Wednesday, August 1, 2012

Ocean Acidification and Climate Change – A Case In Point

It has long been understood that the uptake by the oceans of the increasing levels of carbon dioxide (CO2) in the atmosphere,  produced as a result of human activity, leads to the reduction in the pH – increased acidity – of the water.  This increased acidity has the effect of disturbing the carbonate (CO3) balance in the oceans.  What has not been clearly defined is the extent of these changes.

The index for assessing the degree of this imbalance is the so-called "carbonate saturation state."   The aquatic organisms that are especially susceptible to changes in the carbonate saturation state are those that create part of their structure from available calcium carbonate (CaCO3).

Doctor Nicolas Gruber and his colleagues at the Department of Environmental Physics at the Institute of Biochemistry and Pollutant Dynamics , ETH Zurich, Switzerland and at the Atmospheric and Oceanic Sciences Program at Princeton University, Princeton, NJ have studied the California Current System (California CS) in attempt to quantify these changes.  The California CS is of particular importance in that it represents an essential marine ecosystem.

As a result of their findings, they have projected that by the year 2050 the carbonate saturation state will drop to levels that represent under-saturation of carbonates critical to the marine environment.  They have come to this conclusion using two different scenarios – one projecting high emissions of CO2 and the other low emissions.  According to the authors, "Habitats along the sea floor will become exposed to year-round under-saturation within the next 20 to 30 years.  These projected events have potentially major implications for the rich and diverse ecosystem that characterizes the California CS."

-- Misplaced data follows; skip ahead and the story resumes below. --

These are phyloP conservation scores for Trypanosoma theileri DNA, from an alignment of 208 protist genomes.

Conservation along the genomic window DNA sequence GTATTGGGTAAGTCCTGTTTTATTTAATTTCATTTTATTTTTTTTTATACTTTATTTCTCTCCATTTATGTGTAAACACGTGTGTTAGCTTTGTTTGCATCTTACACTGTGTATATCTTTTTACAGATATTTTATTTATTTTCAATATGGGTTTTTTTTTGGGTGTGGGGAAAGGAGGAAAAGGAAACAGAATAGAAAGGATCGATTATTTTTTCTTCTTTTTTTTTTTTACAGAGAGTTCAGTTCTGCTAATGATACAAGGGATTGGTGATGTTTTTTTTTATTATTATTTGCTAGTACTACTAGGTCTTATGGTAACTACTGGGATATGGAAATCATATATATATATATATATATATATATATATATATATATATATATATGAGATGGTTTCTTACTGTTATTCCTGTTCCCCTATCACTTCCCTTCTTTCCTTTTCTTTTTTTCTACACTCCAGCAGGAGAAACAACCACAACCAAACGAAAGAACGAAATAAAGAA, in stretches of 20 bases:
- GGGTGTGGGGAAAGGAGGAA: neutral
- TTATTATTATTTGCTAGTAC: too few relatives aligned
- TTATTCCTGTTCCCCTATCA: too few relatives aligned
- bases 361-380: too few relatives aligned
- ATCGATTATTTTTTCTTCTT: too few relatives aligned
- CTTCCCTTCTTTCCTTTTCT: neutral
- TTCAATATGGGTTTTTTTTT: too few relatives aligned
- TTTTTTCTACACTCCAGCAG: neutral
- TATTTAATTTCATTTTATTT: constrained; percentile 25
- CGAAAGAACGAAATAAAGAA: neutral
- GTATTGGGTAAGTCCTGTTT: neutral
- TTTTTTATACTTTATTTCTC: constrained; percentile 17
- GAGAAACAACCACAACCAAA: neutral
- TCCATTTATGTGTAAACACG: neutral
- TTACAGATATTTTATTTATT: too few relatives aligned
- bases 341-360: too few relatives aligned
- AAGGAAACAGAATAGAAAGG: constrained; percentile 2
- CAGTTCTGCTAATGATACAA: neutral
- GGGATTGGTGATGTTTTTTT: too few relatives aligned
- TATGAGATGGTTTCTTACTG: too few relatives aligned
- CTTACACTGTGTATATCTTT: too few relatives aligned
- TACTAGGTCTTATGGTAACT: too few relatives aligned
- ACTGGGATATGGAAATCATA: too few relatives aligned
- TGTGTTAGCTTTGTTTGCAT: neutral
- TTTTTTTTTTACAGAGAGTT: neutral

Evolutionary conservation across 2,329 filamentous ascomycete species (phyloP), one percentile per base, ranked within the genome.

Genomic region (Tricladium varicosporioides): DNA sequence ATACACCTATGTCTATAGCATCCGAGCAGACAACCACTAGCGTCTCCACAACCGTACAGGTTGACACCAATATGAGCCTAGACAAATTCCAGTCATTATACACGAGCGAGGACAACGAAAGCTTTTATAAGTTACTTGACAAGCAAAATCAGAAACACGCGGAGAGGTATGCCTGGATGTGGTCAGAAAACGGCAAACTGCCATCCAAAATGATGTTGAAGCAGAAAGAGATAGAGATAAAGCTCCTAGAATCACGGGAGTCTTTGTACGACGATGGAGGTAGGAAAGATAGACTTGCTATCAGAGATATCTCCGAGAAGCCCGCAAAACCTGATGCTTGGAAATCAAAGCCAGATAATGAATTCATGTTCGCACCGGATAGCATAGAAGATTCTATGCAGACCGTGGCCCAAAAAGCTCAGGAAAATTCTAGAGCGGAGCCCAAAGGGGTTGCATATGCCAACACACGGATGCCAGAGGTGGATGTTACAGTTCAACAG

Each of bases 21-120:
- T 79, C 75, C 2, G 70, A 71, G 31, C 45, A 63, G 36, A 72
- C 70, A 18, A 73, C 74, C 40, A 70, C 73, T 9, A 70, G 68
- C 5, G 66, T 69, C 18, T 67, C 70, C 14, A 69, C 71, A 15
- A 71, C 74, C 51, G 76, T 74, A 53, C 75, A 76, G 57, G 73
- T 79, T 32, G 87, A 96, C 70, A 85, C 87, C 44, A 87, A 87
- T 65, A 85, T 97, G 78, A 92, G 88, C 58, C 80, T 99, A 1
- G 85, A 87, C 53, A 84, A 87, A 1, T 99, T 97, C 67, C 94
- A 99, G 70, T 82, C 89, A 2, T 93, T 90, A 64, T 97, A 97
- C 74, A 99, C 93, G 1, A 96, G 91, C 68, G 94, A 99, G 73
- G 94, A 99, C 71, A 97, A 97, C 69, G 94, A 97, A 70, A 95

These findings represent yet another example of the perils the global human community faces as a direct consequence of the anthropogenic buildup of greenhouse gases in the atmosphere.  It remains to be seen whether or not the plethora of known global environmental disruptions will provide sufficient motivation for the human community to implement meaningful solutions to this enormous problem.  

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